Objective: To explore the in vitro antimicrobial potential of Holigarna arnottiana ( H. arnottiana) against human and shrimp pathogenic bacteria and use GC-MS analysis to elucidate its antimicrobial principles. Methods: In the present study, organic extract of H. arnottiana was examined for in vitro antimicrobial potency against five clinical human pathogens, seven species of human type culture pathogens, six pathogenic Vibrio strains isolated from moribund tiger shrimp ( Penaeus monodon) and seven type cultures (Microbial Type Culture Collection, MTCC) of prominent shrimp pathogens. Results: The extraction of H. arnottiana with ethyl acetate yielded bioactive crude extract that efficiently repressed the growth of all tested pathogens. Among the pathogens tested, shrimp pathogens were the most susceptible organisms while clinical pathogens were found to be a little resistant. The chemical constituents of the H. arnottiana were analysed by GC-MS which revealed the presence of major compounds such as 3,7,11,15-tetramethyl-2-hexadecen-1-o1 (42.1%), 1-lodo-2-methylundecane (34.5%) and squalene (11.1%) which might have a functional role in the chemical defence against microbial invasion. Conclusions: Based on the finding it could be inferred that H. arnottiana would be a reliable source for developing shrimp and human bio-therapeutics in future. © 2014 Asian Pacific Tropical Biomedical Magazine.
Ayana M.,Arba Minch University
African Journal of Agricultural Research | Year: 2011
Deficit irrigation is becoming an important strategy to reduce agricultural water use in arid and semiarid regions. A field experiment was conducted in 2007 to examine the effect of deficit irrigation on the yield performance of maize crop under Arba Minch (Ethiopia) condition. Based on four phonological growth stages (establishment, vegetative, flowering and grain-filling stages) of maize, the crop was subjected to water deficit during one, two or three growth stages. The highest yield obtained was 5.933 tons/ha and the lowest was 3.467 tons/ha. Treatments that were water stressed during single growth stages such as first and second as well as consecutively during two stages, that is, first and second growth stages produced yields that are not significantly different from the yield achieved under fully irrigated treatment. Compared to the maximum yield, 29 to 42% lower yields were registered under treatments that were subjected to water deficit during three growth stages. Not only frequency of water deficit periods but also its timing was found to have effect on the final yield. Treatments which were stressed during two growth stages had 2.2 (0011) to 38.5% (1010) yield reduction compared to the maximum yield. The highest yield reduction was observed under the treatment which was irrigated only during the fourth growth stage (0001), followed by treatment irrigated during first and third growth stages (1010) and then treatments irrigated only during second stage (0100). This shows that prolonged deficit over three growing stages will have more yield reduction impacts. Plots stressed during third and fourth growth stages were found to produce lower yields indicating the severe effects of water stress during flowering (tasseling and silking) and early grain-filling stages on yield. The comparison of water savings achieved under different treatments that had no significant differences in yield level from full irrigated plot (1111I) ranged from 18.2% (treatments 0111 and 1011) to 36.4% (0011). This indicates that water deficit during first and second growth stages had no significant effect on the grain yield of corn and it is worthwhile to save irrigation water under this condition. The water use efficiency increased with decreasing water supply and increasing yield level. Irrigation water use efficiency increased with decreasing water supply and related yield which may not be desirable from farmers' perspective. ©2011 Academic Journals.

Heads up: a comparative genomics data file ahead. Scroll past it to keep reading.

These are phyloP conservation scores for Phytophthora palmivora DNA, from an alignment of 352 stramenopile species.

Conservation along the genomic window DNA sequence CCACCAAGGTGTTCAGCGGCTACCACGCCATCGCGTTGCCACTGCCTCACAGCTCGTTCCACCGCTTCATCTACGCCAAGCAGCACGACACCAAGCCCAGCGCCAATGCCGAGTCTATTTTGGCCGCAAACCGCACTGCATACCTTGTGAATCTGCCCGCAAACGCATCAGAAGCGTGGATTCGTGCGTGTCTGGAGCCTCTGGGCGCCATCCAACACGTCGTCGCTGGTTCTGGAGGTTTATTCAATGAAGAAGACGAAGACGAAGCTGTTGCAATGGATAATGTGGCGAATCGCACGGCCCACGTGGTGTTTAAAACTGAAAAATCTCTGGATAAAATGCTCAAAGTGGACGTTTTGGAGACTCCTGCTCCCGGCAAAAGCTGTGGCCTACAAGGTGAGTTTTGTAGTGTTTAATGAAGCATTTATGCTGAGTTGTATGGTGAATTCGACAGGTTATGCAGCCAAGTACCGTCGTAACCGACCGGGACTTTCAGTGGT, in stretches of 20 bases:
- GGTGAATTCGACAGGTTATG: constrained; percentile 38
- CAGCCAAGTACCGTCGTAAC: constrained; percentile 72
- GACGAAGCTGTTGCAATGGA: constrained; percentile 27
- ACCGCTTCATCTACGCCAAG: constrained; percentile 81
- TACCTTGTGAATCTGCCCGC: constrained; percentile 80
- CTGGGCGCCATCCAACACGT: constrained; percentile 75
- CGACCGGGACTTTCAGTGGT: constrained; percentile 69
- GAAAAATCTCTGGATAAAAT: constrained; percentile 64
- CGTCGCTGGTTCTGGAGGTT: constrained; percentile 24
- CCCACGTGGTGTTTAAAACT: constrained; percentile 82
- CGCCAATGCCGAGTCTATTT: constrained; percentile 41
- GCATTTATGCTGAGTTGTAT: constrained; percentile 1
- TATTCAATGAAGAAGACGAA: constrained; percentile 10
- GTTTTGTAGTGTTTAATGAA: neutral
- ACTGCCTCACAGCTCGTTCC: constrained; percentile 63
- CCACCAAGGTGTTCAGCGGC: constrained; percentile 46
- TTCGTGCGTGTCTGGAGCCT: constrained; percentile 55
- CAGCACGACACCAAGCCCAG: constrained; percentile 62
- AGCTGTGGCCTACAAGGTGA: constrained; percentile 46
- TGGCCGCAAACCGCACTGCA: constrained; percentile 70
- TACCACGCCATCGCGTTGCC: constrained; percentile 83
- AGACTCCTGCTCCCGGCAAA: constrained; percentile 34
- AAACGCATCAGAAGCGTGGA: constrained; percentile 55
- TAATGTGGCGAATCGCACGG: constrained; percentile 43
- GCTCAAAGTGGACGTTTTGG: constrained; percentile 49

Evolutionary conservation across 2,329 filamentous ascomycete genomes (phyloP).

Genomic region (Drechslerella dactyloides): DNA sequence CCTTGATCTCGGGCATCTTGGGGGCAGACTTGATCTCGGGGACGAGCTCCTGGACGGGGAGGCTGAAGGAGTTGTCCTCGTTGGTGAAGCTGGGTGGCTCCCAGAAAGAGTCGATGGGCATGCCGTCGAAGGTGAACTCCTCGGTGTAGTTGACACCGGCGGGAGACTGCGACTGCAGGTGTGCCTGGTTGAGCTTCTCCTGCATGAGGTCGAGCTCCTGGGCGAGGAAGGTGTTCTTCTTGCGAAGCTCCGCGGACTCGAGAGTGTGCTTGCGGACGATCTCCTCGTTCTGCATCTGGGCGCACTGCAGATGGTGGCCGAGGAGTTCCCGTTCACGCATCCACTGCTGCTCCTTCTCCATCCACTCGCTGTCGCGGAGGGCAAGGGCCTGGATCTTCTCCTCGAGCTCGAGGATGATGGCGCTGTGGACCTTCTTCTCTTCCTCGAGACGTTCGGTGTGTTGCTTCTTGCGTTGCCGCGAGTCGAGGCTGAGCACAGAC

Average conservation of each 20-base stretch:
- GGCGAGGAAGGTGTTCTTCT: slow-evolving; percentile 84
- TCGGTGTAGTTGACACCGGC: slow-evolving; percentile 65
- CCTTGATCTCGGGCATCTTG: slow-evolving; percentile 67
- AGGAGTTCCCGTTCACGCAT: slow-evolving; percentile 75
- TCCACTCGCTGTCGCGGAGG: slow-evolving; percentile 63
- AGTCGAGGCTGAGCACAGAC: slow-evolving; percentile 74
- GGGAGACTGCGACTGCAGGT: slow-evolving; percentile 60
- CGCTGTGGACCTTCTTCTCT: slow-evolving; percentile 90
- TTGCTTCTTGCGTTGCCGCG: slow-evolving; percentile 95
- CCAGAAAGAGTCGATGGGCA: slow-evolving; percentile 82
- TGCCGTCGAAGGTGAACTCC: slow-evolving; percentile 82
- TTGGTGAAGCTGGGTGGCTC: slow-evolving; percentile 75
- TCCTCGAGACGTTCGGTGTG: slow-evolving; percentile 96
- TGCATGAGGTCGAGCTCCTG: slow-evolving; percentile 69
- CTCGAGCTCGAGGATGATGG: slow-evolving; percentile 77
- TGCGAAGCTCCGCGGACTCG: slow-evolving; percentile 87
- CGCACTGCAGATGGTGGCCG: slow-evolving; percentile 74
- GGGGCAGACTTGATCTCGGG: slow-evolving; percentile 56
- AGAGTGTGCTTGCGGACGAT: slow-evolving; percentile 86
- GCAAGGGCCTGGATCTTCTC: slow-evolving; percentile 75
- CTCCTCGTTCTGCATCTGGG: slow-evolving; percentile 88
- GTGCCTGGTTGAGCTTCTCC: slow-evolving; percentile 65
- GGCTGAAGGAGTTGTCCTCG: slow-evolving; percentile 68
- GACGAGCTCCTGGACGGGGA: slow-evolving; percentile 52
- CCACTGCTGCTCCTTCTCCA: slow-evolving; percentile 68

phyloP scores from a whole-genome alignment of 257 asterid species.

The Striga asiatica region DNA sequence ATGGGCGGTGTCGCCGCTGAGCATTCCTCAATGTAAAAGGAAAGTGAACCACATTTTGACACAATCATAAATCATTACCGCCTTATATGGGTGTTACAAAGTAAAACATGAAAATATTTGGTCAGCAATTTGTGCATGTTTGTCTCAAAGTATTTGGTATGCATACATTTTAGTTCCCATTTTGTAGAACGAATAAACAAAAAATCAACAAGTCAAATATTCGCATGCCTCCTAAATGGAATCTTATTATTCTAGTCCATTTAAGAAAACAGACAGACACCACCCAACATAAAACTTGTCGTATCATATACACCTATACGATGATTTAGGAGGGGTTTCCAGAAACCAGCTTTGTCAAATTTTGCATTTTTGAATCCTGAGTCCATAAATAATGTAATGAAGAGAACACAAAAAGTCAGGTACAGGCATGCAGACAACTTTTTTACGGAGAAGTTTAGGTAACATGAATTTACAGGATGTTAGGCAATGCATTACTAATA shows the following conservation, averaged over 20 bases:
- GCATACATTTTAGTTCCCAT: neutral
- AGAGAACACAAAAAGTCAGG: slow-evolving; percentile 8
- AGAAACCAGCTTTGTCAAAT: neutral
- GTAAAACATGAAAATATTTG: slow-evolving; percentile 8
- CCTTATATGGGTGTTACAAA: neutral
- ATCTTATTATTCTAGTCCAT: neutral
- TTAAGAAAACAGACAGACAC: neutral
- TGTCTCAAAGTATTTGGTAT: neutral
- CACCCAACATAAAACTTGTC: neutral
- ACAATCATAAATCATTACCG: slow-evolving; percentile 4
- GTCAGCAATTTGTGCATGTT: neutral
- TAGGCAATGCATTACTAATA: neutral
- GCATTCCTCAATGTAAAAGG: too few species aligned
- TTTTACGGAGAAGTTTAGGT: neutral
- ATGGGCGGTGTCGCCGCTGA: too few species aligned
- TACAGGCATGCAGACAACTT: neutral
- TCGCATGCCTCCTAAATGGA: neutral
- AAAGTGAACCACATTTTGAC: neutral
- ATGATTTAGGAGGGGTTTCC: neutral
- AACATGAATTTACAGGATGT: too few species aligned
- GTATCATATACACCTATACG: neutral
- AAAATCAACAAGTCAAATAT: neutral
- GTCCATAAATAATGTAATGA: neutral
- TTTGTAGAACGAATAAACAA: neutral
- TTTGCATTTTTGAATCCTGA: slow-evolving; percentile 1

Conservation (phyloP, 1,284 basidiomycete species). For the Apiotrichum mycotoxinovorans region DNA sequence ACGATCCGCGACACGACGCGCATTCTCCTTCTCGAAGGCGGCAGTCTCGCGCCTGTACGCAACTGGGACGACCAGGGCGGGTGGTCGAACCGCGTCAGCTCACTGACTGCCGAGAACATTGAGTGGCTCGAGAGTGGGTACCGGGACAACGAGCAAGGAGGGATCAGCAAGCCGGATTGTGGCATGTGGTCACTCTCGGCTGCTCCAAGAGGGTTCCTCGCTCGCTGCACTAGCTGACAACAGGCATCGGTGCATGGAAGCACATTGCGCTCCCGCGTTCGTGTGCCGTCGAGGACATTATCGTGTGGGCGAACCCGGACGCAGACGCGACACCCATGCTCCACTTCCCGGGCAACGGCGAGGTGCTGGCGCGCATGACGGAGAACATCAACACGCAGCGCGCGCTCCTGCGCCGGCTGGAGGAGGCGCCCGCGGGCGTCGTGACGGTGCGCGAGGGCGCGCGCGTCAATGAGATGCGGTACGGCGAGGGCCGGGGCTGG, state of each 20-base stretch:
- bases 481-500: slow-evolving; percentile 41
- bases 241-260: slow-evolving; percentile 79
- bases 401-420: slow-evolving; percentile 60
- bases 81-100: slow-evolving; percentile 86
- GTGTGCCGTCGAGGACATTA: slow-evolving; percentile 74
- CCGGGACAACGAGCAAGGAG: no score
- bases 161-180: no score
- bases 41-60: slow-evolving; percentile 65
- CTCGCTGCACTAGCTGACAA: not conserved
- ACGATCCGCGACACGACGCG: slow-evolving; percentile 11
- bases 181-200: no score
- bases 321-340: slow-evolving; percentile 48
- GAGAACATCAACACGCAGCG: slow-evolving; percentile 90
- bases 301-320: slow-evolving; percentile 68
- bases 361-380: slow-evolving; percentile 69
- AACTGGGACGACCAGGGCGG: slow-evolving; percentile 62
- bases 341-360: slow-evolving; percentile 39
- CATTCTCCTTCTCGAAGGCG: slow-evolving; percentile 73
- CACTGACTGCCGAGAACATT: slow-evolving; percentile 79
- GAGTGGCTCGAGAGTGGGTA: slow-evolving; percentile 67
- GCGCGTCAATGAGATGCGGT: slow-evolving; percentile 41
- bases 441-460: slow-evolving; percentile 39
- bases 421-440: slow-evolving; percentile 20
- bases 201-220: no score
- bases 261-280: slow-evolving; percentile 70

Mengistu D.T.,Arba Minch University |
Mengistu D.T.,University of Bergen |
Sorteberg A.,University of Bergen
Hydrology and Earth System Sciences | Year: 2012